Darg’s dry spell

Domestic Animal Rescue Group employee Keaghan Davids mops the floors of the pens.

A dispute between the City of Cape Town and the Domestic Animal Rescue Group (DARG) about an outstanding water account placed 275 animals at risk when the water supply to the shelter was cut on Wednesday last week.

As a result, 180 dogs and 95 cats were left vulnerable as this did not only mean no drinking water but also prevented employees from cleaning cages and treating sick animals.

Following an urgent High Court application by Darg lawyer, Craig Assheton-Smith, on Thursday July 21, Judge Vincent Saldanha came to the shelter’s rescue ordering the City to immediately restore the water supply and not to disconnect the water supply again until the dispute regarding the account was resolved.

The water supply was restored later that day around 4pm. Mr Assheton-Smith said queries about the dispute of an outstanding amount of R127 746.32 had previously been raised with the City since 2011.

According to an affidavit presented to court, he made several attempts to speak to senior officials in the City’s water department but was unsuccessful and was told that his query would be attended to within 48 hours.

“In disconnecting the water supply, the City did not follow its own procedures that prohibit the disconnection of water supply where there is a dispute,” he said.

But according to Deputy Mayor, Ian Neilson, the account has been in arrears since August 2003 due haphazard payments, meaning the accounts are not paid monthly or on due dates.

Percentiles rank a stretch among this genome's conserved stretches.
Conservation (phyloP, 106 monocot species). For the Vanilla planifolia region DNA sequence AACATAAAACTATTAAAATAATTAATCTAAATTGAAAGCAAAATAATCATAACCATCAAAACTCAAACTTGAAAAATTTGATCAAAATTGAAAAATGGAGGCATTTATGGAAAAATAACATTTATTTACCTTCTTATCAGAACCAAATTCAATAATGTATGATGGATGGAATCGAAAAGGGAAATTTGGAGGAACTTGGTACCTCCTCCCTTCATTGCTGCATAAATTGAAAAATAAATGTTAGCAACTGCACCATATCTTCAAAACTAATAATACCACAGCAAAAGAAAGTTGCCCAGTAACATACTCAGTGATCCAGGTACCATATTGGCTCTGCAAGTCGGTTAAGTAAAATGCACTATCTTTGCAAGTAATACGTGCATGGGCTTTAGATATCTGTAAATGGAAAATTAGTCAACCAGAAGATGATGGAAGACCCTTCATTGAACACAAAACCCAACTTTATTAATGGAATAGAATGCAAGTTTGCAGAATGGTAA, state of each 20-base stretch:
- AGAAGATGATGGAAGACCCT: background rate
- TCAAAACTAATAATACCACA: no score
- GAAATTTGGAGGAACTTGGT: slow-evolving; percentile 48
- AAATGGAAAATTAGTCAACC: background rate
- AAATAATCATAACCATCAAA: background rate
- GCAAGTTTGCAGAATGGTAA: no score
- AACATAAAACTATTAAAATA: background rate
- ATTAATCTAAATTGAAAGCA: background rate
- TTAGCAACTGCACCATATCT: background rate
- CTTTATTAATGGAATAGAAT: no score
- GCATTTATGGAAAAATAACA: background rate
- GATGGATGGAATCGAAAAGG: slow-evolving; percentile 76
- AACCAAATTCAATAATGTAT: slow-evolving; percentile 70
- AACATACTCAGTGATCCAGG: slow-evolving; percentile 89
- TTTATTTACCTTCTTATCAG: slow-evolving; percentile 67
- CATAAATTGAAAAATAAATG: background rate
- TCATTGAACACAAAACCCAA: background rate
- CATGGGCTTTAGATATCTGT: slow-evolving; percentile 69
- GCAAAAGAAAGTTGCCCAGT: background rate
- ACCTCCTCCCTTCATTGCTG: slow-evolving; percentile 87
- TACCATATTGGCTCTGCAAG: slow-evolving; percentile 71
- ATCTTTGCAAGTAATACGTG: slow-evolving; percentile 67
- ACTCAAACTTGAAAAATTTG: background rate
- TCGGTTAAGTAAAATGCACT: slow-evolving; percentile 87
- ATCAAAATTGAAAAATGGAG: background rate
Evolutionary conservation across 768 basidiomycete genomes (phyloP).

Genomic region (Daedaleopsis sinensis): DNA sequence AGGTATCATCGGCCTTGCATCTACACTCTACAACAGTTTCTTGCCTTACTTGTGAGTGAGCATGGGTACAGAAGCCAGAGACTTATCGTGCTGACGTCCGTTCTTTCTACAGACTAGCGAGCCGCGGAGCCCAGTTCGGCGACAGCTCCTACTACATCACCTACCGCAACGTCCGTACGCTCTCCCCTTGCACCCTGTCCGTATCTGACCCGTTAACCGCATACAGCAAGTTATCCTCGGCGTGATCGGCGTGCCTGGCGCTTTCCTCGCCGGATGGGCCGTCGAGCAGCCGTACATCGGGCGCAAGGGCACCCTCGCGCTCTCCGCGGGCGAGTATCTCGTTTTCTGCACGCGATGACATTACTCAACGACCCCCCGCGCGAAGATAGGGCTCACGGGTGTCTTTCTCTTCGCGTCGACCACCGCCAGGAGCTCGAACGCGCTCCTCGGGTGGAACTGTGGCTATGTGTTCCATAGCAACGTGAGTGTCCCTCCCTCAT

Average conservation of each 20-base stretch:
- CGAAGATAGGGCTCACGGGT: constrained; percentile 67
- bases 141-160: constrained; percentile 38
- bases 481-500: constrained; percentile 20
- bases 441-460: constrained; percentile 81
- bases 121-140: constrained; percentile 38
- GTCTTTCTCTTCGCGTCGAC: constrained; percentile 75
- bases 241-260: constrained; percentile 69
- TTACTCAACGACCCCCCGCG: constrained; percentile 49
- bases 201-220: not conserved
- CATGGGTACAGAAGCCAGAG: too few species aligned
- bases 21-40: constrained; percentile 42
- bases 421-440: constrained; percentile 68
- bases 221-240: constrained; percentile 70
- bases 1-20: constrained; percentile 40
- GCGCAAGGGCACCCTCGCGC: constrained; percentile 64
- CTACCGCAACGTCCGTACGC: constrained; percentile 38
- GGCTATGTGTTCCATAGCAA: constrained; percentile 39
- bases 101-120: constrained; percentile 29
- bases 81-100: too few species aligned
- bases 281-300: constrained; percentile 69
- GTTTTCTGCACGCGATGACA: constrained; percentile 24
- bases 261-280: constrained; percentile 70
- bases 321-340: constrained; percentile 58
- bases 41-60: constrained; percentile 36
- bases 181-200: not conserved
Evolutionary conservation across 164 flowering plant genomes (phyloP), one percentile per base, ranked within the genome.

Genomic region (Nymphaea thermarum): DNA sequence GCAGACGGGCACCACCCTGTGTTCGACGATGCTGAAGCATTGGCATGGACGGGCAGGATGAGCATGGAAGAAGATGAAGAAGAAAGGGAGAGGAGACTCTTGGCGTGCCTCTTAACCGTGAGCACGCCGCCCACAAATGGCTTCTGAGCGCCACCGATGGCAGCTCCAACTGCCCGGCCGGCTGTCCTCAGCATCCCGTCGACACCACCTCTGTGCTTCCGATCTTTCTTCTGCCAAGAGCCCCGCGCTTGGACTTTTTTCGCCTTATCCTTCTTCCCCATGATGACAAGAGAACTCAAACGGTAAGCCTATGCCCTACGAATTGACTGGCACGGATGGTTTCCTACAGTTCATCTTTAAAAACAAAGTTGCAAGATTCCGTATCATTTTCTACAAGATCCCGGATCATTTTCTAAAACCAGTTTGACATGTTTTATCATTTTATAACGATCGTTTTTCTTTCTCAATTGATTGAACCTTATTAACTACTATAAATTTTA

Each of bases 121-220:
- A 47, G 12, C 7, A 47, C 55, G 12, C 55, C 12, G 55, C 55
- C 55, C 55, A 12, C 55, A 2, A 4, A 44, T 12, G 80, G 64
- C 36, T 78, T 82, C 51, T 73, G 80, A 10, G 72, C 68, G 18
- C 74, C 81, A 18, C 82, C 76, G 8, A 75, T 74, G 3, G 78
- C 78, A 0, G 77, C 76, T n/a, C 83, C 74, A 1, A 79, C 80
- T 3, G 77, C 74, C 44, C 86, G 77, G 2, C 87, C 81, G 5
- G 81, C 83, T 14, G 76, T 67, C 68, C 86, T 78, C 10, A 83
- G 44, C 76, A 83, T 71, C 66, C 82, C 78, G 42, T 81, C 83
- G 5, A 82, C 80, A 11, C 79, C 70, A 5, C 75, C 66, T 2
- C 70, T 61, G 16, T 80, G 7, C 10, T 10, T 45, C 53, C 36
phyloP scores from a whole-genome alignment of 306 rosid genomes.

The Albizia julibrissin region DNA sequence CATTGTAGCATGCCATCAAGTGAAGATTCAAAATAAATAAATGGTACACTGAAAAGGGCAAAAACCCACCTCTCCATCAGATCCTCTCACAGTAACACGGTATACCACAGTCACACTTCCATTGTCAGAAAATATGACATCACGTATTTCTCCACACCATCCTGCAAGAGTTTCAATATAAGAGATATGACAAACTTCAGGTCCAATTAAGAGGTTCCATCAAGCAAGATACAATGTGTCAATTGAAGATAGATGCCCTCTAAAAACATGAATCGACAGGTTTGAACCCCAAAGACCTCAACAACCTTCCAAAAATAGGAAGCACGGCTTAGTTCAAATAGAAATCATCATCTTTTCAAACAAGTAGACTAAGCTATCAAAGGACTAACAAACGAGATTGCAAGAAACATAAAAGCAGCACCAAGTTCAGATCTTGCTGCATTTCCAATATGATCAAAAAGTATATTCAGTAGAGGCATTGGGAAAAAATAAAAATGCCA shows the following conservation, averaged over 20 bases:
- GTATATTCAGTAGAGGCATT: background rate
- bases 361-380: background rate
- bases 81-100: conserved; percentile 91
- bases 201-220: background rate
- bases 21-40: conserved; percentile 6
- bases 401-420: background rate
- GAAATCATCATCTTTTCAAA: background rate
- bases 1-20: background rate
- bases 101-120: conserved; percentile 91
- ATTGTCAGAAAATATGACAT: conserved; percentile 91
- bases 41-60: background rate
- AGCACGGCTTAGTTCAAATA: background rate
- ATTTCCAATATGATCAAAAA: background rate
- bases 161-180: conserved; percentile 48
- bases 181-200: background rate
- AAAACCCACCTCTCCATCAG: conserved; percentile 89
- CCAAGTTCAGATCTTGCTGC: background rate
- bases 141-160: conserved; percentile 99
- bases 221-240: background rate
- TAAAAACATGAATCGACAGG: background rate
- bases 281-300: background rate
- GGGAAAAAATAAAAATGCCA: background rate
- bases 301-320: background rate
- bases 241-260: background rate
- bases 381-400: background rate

According to Mr Neilson the total debt outstanding on the account is R152 511. 35, with the bulk of the debt being water charges of R114 580. 60.
Mr Neilson said the City can confirm that it is in receipt of the court order and in the process of preparing a report that would initiate the discussions between the City and Darg’s legal representatives.

The outcome will be presented to court in September.
Darg employee, Faustina Gardner, said although she was not present during the time the water was cut, water supply is vital to Darg’s functioning.
She said in addition to the cleaning of the cages, washing of the blankets and providing drinking water to the animals, sick animals in Darg’s care also need water.

During the Sentinel’s visit to Darg on Wednesday, she pointed out two dogs that were kept in quarantine due to sickness. The one suffered from leptospirosis, an infection of bacterial spirochetes, which dogs acquire when the bacteria penetrates the skin and spread through the body via the bloodstream.

“Dogs suffering from leptospirosis needs to drink a lot of water. If you observe her, you will see she runs back and forth to her water bowl often,” Ms Gardner said.

The other dog suffered from a skin condition and as part of her treatment, she needed to be dipped on a regular basis.

“If there is no water, she cannot be treated,” Ms Gardner said.
Darg office administrator, Oriana Lovato, also said the organisation can’t function optimally without water.

She said having no water made it difficult for the public who was visiting Darg at the time to make use of the toilet facilities.

“We also have a clinic here where we treat sick animals. We need water to clean the tables and the clinic and to wash our hands to keep it hygienic,” she said.
Mr Assheton-Smith said thankfully the animals suffered no harm as a result of the disconnection of the water supply.